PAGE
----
Cannabis stock plunges on Canopy Growth's disappointing results
A fully budded marijuana plant ready for trimming is seen at the Botanacare marijuana store ahead of their grand opening on New Year's day in Northglenn, Colorado December 31, 2013. REUTERS/Rick Wilking/File Photo

Canopy Growth's share price plunged Friday after it released disappointing financial results, despite surging sales of cannabis -- eight months after recreational pot was legalized in Canada.

The company lost four times more than analysts had been expecting, even as production of the new cash crop jumped.

Canopy's share price fell nearly nine percent in New York to US$39.97 at midday, after the company late Thursday reported a loss of Can$323 million in the fourth quarter, far more than the Can$54 million loss in the same period last year

The company blamed higher costs for sales and marketing .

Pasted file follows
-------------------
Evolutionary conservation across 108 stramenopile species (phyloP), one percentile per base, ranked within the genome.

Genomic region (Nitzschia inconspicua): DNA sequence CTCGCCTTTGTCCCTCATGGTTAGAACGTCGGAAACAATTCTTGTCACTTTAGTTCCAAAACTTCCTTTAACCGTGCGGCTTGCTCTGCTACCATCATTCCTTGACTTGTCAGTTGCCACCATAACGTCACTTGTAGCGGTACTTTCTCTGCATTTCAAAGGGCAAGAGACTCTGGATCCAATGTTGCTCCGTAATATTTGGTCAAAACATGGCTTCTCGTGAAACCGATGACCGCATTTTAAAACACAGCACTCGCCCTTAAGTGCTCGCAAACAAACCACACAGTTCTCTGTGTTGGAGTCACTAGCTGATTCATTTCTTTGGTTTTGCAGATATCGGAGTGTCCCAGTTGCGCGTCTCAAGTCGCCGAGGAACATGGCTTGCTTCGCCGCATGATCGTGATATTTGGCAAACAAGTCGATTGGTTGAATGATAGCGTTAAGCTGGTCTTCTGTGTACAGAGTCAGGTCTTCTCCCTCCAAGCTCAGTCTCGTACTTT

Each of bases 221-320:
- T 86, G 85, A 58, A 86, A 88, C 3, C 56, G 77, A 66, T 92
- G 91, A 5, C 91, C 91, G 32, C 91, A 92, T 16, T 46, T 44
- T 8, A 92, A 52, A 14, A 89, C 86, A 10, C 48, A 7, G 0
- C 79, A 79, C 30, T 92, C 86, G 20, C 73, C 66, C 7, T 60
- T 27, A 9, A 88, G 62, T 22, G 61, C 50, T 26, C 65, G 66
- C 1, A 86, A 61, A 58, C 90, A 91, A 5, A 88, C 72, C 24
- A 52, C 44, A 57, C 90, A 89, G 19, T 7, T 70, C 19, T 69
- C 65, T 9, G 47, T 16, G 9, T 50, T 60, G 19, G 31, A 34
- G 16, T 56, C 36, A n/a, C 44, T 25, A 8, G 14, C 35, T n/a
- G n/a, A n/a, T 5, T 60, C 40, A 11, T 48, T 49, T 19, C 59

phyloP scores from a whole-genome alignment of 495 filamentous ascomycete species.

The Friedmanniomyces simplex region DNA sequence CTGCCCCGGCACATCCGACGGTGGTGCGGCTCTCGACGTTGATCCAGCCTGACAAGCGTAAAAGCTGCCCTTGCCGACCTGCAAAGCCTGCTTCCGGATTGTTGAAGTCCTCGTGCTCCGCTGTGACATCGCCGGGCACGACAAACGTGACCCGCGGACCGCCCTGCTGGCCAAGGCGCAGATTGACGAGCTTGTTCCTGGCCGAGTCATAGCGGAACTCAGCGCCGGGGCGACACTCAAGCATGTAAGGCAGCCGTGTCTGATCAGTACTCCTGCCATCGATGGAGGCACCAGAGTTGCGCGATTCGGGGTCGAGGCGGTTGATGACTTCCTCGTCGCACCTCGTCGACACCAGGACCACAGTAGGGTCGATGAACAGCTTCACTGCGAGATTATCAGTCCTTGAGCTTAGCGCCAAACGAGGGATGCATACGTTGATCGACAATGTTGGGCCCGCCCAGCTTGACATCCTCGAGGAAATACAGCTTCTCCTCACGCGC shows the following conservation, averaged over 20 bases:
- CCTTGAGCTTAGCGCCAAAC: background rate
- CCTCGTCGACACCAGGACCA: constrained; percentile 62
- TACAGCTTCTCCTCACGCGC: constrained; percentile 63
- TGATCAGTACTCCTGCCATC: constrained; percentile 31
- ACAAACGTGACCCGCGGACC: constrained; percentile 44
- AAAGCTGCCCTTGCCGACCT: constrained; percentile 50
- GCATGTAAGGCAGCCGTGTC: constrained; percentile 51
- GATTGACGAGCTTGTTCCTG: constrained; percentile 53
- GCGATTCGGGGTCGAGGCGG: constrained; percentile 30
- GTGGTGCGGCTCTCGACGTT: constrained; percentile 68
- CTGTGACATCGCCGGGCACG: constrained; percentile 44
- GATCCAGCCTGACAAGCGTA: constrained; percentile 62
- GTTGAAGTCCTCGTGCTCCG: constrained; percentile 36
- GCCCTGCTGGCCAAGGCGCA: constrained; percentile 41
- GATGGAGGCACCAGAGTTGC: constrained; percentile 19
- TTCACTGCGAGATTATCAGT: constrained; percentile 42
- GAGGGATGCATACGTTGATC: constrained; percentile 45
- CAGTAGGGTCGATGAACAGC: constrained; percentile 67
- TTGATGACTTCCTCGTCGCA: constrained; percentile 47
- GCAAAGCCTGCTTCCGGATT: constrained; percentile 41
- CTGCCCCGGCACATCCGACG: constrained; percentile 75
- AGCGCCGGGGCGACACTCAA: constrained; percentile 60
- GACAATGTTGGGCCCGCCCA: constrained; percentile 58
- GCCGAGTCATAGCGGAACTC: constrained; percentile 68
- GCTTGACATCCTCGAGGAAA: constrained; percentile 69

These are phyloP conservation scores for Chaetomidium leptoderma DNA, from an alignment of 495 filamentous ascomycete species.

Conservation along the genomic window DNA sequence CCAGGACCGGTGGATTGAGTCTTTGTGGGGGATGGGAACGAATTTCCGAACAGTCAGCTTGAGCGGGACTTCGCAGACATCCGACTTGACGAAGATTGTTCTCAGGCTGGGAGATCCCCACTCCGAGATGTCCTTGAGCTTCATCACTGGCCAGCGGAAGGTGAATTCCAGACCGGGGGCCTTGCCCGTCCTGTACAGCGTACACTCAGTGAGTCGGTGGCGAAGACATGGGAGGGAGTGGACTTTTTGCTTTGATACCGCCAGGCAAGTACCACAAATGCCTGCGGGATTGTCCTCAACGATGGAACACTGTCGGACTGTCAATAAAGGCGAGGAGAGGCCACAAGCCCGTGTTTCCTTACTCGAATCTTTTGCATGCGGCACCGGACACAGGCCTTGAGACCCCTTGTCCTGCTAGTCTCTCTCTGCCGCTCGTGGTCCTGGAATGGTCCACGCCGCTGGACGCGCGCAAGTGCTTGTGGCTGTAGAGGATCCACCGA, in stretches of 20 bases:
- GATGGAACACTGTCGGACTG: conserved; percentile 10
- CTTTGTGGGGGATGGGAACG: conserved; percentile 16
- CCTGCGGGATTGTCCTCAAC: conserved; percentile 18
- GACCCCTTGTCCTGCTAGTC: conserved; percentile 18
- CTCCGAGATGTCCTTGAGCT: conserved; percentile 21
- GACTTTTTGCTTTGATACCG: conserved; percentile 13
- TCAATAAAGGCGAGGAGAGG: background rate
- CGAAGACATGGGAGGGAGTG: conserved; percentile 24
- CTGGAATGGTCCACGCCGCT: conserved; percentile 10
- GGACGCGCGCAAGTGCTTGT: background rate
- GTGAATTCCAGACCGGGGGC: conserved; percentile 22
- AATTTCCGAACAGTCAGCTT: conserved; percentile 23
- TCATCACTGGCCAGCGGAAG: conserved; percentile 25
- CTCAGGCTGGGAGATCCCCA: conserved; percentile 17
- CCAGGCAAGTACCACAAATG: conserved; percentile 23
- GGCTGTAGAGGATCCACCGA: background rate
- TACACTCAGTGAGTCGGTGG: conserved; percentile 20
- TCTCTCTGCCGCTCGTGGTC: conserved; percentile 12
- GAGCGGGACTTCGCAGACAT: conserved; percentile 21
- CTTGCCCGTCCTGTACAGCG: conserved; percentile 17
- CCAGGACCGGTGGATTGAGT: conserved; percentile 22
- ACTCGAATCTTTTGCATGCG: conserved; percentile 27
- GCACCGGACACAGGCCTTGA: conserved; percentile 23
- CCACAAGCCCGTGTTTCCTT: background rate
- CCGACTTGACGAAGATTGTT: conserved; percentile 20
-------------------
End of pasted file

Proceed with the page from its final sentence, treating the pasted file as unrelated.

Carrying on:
Excluding exceptional items, the quarterly loss was equivalent to Can$0.98 a share, four times higher than analysts had expected.

But sales were robust, up 313 percent to Can$94 million, for the quarter ending March 31.

And total cannabis production also rose to a whopping 14,469 kg and is forecast to double in the next quarter ending this month.

Sales should benefit from the opening of new stores by partners in key provinces of Ontario, Alberta and British Columbia, the company said.

In Canada, Canopy also operates a network of 23 stores under the "Tweed" and "Tokyo Smoke" brands in four provinces.

In April the company announced plans to purchase US pot grower and retailer Acreage, conditional on pot becoming "federally permissible" in the US, in a US$3.4 billion deal that it said would make it the "undisputed leader" in the US cannabis market.

Internationally, Canopy Growth has increased sales of cannabis for therapeutic use, particularly in Germany but also in Poland and the Czech Republic, where it has just opened.

Canopy also continues to invest in medical cannabis in Colombia, Spain, Lesotho, South Africa and Australia.